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Zizzle App: Learning Mandarin through Association


Learning languages generally involves four skills: listening, speaking, reading and writing.

Most apps I have used focus strongly on speaking and listening while dedicating little time to reading and writing. However, especially for Mandarin Chinese, reading and writing can be a real pain and up to now I haven’t found any good solution. Enter Zizzle: Zizzle is a Mandarin-learning app whose main purpose is teaching how to recognize and remember Chinese characters, including their shape, meaning pronunciation and tone; and for this task, it does a fantastic job.


How it works

Zizzle (available for both iOS and Android) teaches Chinese characters not only through the traditional way of repetition. Rather, Zizzle makes you remember characters through association, and it does so via visualization and keywords. When Zizzle teaches a character, it introduces it with a two-part story that contains links to the character’s shape, meaning, pronunciation and tone. The stories are accompanied by images which will help create an additional visual layer of learning. As we will see in this review, some of the stories are absolutely hilarious which actually helps the learning effect. Through this method, Zizzle makes it possible for you to remember the characters in a much more interesting and faster way.


Use the promo code “DIGMANDARIN10” to save 10% on all three-month and annual subscriptions, as well as packs.

The Experience

The app is easy to download (I used the iOS version) and has a very simple and easy-to-use interface. It did not take me long at all to get used to how the app works. The number of buttons to press is minimal. Keeping the app simple and easy to understand is important for learners.


The app starts out with a tutorial to get you started which takes you through the workings of the app. It’s very intuitive and it won’t be long before you start to learn Chinese characters through the Zizzle “library”, starting with Lesson 1.


Each Lesson is composed of five characters, and you will learn each character in turn. At the end, you will have learned what the character looks like and how to pronounce it via associations in the visual stories, its usage in Chinese sentences that have English translations, and even downloadable audio.

As an example of how Zizzle works, here are some sequential screencaps of how Zizzle teaches its users to learn the character 大 (), meaning “big”.


Zizzle starts by showing you the character, its pinyin, and its definition with a choice to hear the audio of its pronunciation. If you already know a character, you have the option to skip learning it before you start the lesson.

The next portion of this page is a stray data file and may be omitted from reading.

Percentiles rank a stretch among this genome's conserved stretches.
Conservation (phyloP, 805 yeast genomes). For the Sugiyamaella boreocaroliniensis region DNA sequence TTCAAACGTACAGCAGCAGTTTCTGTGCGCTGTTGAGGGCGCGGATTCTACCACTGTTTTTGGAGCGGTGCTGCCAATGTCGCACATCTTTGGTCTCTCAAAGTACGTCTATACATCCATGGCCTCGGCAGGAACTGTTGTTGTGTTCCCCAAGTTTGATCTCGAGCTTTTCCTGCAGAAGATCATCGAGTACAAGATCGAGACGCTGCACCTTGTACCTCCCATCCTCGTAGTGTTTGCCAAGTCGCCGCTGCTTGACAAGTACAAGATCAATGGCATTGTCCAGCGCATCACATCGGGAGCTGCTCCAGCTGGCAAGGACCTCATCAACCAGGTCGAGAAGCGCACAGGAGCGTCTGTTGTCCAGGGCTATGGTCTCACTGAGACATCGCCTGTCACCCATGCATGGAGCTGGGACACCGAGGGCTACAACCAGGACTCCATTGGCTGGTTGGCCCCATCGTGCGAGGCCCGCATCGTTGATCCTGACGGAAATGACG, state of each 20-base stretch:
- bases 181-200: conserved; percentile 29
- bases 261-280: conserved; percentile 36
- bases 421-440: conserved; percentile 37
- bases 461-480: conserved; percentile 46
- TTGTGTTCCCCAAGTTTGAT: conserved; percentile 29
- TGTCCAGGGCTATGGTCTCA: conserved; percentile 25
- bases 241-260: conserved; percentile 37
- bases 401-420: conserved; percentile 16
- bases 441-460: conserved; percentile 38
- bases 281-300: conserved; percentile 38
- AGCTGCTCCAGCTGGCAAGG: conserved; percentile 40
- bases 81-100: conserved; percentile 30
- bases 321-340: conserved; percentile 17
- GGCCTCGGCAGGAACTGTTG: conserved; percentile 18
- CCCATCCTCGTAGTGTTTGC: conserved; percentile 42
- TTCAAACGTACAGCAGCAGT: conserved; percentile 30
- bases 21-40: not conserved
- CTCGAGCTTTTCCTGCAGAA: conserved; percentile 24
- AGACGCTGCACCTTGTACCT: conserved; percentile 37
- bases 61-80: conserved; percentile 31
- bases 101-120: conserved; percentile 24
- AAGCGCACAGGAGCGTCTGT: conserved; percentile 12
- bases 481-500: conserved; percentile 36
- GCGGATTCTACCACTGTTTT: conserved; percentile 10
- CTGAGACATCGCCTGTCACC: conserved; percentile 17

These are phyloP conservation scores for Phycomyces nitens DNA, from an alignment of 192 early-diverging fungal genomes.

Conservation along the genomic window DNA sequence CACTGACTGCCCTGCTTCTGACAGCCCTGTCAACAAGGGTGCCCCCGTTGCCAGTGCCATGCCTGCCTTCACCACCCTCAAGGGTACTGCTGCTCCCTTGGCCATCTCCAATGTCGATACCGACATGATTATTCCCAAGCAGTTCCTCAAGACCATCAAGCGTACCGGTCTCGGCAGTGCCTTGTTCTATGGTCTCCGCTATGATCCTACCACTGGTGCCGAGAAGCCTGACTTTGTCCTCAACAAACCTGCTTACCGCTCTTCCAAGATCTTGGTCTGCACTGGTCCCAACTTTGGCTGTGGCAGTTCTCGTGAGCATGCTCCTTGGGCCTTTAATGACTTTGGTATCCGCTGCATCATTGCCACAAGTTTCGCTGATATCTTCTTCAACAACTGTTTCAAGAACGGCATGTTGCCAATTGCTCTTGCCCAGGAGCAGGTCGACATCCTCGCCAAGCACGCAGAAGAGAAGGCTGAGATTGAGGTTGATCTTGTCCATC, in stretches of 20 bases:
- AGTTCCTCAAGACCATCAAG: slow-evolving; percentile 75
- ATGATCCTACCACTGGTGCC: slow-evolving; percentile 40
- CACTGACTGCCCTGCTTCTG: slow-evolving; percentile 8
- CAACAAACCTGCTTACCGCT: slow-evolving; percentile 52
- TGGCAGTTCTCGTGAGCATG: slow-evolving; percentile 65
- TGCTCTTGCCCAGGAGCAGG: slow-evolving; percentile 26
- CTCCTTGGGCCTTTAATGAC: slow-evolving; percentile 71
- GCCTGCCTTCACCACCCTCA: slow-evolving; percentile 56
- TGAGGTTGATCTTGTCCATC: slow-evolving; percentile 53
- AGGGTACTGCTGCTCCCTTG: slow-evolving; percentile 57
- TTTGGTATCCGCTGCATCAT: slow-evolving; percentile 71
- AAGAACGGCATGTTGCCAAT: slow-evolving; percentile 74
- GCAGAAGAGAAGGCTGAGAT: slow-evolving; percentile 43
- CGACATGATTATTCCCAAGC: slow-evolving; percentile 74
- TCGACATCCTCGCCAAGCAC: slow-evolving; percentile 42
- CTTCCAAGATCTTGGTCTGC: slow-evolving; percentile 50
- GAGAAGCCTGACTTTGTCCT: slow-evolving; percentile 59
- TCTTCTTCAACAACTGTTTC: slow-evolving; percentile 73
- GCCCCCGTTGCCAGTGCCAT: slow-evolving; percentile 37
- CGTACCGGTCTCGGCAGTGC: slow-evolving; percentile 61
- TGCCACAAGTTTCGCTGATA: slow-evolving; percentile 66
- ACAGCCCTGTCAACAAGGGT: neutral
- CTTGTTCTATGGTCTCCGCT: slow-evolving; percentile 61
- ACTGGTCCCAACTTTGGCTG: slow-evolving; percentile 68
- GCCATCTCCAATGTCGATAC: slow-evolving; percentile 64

The core of the Zizzle method is a two-part story: The first part of the story will use and include the character’s meaning, in our example “big”. The story is always shown in combination with a vivid image, which, in the case of simple characters, will follow the shape of the character. Taken together therefore, the first part of the story will help you remember the shape and the meaning of the character.


Swiping right leads you to the continuation (the second part) of the story.


In the second part, the app will then associate the pronunciation and the tone of the character with elements of the story. In our example, the story includes a big bulldog who looks like Darth Vader (from the Star Wars movies). The DA in Darth Vader provides a linkword to the pronunciation of the character, which in our example is .


Finally, the Zizzle story introduces a “hero”, which helps you to remember the tones for the word’s proper pronunciation. In our case, the hero is the bulldog, who represents the fourth tone, because he likes to punch down on things, just like the downward-moving fourth tone.


After introducing the two-part story, the lesson continues by showing you words and sentences with the character in actual use. Here, you can find examples of the word being used in a sentence, with an option to hear the audio. You can then start the quiz to test your knowledge.

zizzle 20

If you get all your answers correct, you pass the quiz, and you have just learned a new character!


Quick summary

For 大, they used an image of a BIG fictional person, Darth Vader. The image and the DA in Darth Vader’s name help the learner to remember the shape of the character as well as its meaning and pronunciation. Zizzle then uses a hero to teach the tones, with each character representing a tone. In the above example, the bulldog represents the fourth tone. They also have a turtle, a fox, and a dragon, to represent the other tones (1st, 2nd, and 3rd), as well as another hero that looks like a bamboo stick for the “light” tone.

Together, these parts form the stories that Zizzle uses to help learners remember the character better than through rote memorization. After this the app will present the character in a sentence or two to show how it is used in context.

Finally, users can take a short quiz to test you on what you have learned. The quiz will ask you to answer multiple choice questions regarding the character’s tone, look, meaning, and pronunciation. This quiz is the final part of the process in learning a new character.

Complex characters